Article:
6. Cook v. Whellock, 24 Q. B. Div. 658; Perkins v. Governor, Minor (Ala.) 352; Nolen v. Roy-ston, 36 Ark. 561; Lataillarde v. Santa Barbara Gas Co., 58 Cal. 4; Lyon v. Washburn, 3 Colo. 201; Palmer v. Melson, 76 Ga. 803; Mackin v. Haven, 187 111. 480, 58 N. E. 448; Longfellow v. Longfellow, 54 Me. 240; Stagg v. Eureka Tanning & Currying Co., 56 Mo. 317; Morrison v. Bassett, 26 Minn. 235, 2 N. W. 851; Allen v. Hall, 64 Neb. 256, 89 N. W. 803; Hatch v. Bullock, 57 N. H. 15; Prevot v. Lawrence, 51 N. Y. 219; Hamer v. McCall, 121 N. C. 196, 28 S. E. 297; Nearing v. Coop, 6 N. D. 345, 70 N. W. 1044; Howard v. Murphy, 23 Pa. 173; Williams v. Wait, 2 S. D. 210, 39 Am. St. Rep. 768, 49 N. W. 209; Lyles v. Murphy, 38 Tex. 75; Tryon v. Davis, 8 Wash. 106, 35 Pac. 598.

7. Long v. Douglass, 59 Tenn. (12 Heisk.) 147.

8. The statement made by Littleton and Coke that, unless the lease is made by indenture, the lessee can show, in an action of debt for rent, that the lessor, "had nothing in the tenements at the time of the lease," does not mean,

It was decided in England that in replevin for goods distrained, the plaintiff could not plead to the avowry that the avowant, the person distraining, had no estate in the land sufficient to support the demise.9 This decision, however, was based, not on any theory of estoppel, but on the statute of 11 Geo. 2, c. 19, Sec. 22, in regard to the form of an avowry. But in this country several decisions, in proceedings based on a distress, that the person in possession cannot question the landlord's title, are in terms based on the asserted existence of a general rule of estoppel against the tenant.10 Apart from cases governed by the English statute above referred to or by some state statute bearing on the subject, those in which the lessor can be regarded as having a fee simple by wrong, and perhaps those in which, the lease being by indenture, an estoppel "by deed" may be asserted, it is difficult to see why one who enters under a conveyance from another, even though it is in terms a lease, should be precluded from asserting that the grantor has no estate and that he has consequently no right of distress. It appears to be agreed that an asserted tenant may show that there is no right of distress in one claiming as landlord for the reason that the latter has no greater estate than that conveyed by him, that is, that there was an assignment and not a lease by him,11 and so it seems that the asserted tenant should be allowed, except in the cases above mentioned, to show that there is no right of disas is sometimes said, that in their time the lessee could show that the lessor's title was defective. It means merely that the lessee could show, as he ordinarily still can, that the lessor was not seised and consequently could not give possession to the lessee. See 1 Tiffany, Landlord & Ten. Sec. 78a.

9. Syllivan v. Stradling, 2 Wils. 208.

10. Alwood v. Mansfield, 33 111. 452; Giles v. Ebsworth, 10 Md. 333; Ward v. City of Philadelphia, 18 Wkly. Notes Cas. (Pa.) 561.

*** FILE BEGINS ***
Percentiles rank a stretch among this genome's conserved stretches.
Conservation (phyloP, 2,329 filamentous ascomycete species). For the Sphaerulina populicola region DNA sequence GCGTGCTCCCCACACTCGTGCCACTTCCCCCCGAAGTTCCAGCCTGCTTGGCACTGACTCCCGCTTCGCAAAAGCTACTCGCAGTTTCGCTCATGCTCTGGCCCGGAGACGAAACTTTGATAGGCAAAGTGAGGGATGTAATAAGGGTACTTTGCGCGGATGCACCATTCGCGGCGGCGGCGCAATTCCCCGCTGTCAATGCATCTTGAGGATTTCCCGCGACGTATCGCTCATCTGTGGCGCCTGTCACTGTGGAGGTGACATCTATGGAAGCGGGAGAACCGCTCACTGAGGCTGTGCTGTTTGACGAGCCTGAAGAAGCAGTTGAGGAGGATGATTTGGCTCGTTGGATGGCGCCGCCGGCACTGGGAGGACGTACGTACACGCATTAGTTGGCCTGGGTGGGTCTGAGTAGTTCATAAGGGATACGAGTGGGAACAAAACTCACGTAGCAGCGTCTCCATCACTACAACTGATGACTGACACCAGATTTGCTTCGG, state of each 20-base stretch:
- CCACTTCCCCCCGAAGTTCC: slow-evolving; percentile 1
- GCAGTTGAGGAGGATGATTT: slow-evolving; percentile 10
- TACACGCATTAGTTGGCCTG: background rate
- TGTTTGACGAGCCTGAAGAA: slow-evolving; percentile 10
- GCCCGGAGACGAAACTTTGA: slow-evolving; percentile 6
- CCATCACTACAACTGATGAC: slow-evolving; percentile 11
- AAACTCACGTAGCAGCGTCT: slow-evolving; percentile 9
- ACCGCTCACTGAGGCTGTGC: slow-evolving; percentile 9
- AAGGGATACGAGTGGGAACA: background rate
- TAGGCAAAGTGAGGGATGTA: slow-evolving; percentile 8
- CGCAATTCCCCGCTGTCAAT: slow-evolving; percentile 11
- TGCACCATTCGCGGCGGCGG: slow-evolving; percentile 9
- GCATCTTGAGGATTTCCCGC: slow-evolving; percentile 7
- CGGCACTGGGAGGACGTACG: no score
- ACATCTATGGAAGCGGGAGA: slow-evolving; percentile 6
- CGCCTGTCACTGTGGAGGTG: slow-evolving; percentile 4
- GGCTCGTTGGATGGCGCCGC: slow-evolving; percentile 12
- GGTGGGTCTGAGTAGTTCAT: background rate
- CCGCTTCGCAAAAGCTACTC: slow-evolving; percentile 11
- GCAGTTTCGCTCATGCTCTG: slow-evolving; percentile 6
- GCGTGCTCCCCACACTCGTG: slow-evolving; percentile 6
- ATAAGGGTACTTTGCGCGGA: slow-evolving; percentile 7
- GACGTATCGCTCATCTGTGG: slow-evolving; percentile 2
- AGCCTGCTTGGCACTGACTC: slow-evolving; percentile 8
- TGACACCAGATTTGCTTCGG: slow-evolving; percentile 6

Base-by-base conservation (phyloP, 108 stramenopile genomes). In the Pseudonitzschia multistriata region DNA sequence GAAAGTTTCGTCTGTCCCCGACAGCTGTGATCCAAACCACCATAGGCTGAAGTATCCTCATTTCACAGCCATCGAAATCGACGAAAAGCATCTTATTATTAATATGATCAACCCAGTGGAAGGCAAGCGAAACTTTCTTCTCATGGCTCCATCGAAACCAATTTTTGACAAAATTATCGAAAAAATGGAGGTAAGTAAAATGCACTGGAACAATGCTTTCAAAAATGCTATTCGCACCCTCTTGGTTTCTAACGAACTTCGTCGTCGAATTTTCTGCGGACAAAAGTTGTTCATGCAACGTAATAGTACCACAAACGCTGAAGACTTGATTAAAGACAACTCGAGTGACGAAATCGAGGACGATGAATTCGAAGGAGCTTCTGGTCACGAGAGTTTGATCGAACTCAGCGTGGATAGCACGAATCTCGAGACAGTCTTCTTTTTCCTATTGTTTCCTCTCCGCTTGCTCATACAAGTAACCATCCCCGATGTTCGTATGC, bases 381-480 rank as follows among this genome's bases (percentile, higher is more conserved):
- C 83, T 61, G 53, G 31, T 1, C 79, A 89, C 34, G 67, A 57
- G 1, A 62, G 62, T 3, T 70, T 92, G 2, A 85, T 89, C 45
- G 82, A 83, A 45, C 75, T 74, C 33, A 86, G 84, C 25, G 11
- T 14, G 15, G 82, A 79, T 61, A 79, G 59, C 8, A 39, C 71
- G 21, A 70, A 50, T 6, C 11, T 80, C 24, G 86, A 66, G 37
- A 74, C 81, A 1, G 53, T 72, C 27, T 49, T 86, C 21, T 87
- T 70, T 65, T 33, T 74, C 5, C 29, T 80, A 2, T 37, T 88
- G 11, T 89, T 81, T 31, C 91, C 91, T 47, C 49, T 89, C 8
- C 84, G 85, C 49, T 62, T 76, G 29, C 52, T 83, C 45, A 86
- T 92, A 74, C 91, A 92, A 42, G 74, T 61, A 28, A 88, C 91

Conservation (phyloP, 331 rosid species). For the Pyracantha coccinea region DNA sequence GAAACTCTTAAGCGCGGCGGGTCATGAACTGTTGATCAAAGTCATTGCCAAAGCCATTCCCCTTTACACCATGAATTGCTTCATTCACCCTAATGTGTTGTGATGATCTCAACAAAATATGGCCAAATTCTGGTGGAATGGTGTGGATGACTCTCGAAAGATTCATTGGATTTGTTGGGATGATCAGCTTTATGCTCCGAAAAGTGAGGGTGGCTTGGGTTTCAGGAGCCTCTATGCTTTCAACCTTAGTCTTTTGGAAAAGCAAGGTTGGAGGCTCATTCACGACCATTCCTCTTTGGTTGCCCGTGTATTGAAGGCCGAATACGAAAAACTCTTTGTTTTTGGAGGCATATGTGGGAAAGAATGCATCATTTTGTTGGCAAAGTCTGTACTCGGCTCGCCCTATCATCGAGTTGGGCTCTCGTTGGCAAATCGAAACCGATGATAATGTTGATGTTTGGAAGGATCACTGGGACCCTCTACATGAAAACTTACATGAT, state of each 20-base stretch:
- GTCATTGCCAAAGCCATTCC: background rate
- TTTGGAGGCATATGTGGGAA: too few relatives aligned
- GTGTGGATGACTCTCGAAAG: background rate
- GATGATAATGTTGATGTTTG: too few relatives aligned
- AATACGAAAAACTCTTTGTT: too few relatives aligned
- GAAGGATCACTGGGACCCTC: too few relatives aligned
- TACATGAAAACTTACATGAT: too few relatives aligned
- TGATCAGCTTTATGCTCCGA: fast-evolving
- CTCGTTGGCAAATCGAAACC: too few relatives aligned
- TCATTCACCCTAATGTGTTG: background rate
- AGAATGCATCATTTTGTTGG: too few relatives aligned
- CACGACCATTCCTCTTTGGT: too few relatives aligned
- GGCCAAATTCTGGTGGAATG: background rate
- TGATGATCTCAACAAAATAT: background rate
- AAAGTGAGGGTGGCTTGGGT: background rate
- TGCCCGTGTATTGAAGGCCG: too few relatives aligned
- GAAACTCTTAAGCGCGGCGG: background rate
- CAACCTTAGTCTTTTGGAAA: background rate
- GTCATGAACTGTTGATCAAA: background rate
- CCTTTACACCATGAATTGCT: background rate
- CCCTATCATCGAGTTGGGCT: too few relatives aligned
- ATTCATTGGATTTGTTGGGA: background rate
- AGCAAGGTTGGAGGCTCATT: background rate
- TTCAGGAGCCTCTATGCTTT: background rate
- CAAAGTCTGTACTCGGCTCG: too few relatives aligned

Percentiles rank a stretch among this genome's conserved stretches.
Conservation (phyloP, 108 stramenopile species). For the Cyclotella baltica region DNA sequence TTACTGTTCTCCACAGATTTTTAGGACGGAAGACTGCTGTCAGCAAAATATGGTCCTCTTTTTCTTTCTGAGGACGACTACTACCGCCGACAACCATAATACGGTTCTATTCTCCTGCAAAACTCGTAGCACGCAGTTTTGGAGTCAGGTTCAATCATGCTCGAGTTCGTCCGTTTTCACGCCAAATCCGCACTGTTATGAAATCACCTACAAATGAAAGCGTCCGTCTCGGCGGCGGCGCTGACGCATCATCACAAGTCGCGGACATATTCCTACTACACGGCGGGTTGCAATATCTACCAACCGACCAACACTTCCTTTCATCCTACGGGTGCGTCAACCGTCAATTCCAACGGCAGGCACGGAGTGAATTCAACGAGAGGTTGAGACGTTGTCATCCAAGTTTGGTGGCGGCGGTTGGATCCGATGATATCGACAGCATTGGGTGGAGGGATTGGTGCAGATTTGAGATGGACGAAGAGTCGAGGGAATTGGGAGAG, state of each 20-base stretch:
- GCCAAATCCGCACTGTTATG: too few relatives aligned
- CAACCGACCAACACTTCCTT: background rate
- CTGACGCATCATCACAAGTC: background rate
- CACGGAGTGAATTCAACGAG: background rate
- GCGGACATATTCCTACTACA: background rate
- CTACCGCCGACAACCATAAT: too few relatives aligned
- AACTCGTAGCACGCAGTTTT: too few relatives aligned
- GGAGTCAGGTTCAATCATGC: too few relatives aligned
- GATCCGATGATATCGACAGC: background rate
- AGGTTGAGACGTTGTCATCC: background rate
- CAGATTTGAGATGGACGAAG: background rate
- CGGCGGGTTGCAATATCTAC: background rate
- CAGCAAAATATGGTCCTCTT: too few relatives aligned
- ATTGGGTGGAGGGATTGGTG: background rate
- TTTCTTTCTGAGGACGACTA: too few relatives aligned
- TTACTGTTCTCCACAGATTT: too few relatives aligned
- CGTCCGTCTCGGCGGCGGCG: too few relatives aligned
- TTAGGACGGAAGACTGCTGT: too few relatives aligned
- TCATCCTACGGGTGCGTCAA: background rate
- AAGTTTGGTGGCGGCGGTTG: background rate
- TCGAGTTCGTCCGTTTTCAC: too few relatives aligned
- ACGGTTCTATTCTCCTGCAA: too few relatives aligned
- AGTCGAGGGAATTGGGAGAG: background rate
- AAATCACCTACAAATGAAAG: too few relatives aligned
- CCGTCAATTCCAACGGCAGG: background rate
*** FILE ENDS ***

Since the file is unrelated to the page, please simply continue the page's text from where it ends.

11. Pollock v. Stacy, 9 Q. B. 1033; Lewis v. Baker [19051, 1 Ch. 46; Prescott v. De Forest, 16 Johns. (N. Y.) 159; Ragsdale v. Estis, 8 Rich. Law (S. C.) 429.

Real Property.

[ Sec. 57 tress for the reason that the person claiming as landlord has no estate whatever. It was, however, decided in two modern English cases that if one in possession of land attorned to a person having no title to the land, the latter had a reversion "by estoppel" which would support a distress.12 Since an attornment is, in legal effect, no more than the acceptance of a lease,13 these cases would seem opposed to the suggestions above made.

The asserted general rule that the tenant is estopped or precluded to deny the landlord's title has been applied in some classes of actions other than those above mentioned. It has been applied in an action of trover against the tenant by the landlord for wood14 or manure15 wrongfully carried away from the premises by the tenant. In such case the tenant having obtained possession of the wood or manure, as of the land itself, by an implied admission that it belongs to the landlord, cannot convert it and then repudiate liability on the ground that the lessor has no title thereto. This involves an application of the doctrine of estoppel in pais, similar to that involved in connection with an action of ejectment. And the same doctrine is properly applicable in favor of a landlord seeking an injunction against waste.16 Having procured possession of the land by admitting it to belong to the lessor, the tenant cannot contend that the lessor is not the owner for the purpose of restraining its proper use by the tenant.

There are some classes of actions in which the asserted doctrine of the estoppel of a tenant to deny his landlord's title has been applied, where the propriety of its application would seem to bo open to question. It has, for instance, been decided that a tenant cannot question the landlord's title by a proceeding to set aside a conveyance without first relinquishing possession.17 So it has been decided that, without first relinquishing possession, the tenant cannot bring a proceeding for partition against the landlord,18 or a proceeding for the specific performance of a contract of sale made by the lessor before the lease,19 to redeem from a tax sale,20 or to enforce a trust.21 But in any of such classes of actions, apparently, the right of the landlord as regards the rent for the residue of the term could be secured by an appropriate provision in the decree, and, this being done, he could suffer no injury from the fact that the proceeding is instituted before instead of after the expiration of the tenancy.

12. Jolly v. Arbuthnot, 4 De Gex & J. 224; Morton v. Woods, L. R. 3 Q. B. 658, L. R. 4 Q. B. 293; These cases are discussed in 1 Tiffany, Landlord & Ten. Sec. 78k (3).

13. Ante Sec. 41.

14. Brooks v. Rogers, 101 Ala.